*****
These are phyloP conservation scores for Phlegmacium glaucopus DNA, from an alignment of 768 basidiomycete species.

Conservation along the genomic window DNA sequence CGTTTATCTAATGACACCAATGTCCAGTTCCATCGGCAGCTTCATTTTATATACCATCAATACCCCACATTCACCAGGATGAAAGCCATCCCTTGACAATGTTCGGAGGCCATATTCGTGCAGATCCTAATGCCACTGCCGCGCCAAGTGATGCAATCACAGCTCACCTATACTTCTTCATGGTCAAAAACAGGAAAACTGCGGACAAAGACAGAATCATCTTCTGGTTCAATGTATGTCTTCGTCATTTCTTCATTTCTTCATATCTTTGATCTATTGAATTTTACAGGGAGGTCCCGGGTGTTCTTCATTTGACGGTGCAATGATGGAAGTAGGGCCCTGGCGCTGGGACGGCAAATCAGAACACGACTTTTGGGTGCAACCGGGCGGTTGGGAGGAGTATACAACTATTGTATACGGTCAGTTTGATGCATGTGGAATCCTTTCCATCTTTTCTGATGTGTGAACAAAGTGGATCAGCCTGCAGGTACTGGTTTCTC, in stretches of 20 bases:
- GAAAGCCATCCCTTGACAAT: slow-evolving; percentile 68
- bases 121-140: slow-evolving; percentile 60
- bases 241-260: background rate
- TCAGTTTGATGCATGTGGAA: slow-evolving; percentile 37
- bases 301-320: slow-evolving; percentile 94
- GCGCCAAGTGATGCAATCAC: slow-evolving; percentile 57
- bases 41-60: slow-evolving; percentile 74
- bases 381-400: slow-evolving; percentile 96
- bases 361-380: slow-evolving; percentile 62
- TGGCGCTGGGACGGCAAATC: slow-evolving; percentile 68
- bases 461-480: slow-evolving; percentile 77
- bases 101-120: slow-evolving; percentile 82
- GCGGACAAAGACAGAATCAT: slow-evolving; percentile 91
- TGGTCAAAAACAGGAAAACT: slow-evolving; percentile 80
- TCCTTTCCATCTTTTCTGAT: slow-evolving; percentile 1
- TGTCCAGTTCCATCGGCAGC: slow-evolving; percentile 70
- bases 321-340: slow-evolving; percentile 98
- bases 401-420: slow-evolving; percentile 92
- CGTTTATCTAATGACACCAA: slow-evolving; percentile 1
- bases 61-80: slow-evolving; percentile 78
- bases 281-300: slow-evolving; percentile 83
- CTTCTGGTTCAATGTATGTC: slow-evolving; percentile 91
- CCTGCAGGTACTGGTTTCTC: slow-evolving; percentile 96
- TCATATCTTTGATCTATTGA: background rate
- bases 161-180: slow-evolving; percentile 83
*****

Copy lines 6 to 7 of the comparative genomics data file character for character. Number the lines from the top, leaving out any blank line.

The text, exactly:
- TCAGTTTGATGCATGTGGAA: slow-evolving; percentile 37
- bases 301-320: slow-evolving; percentile 94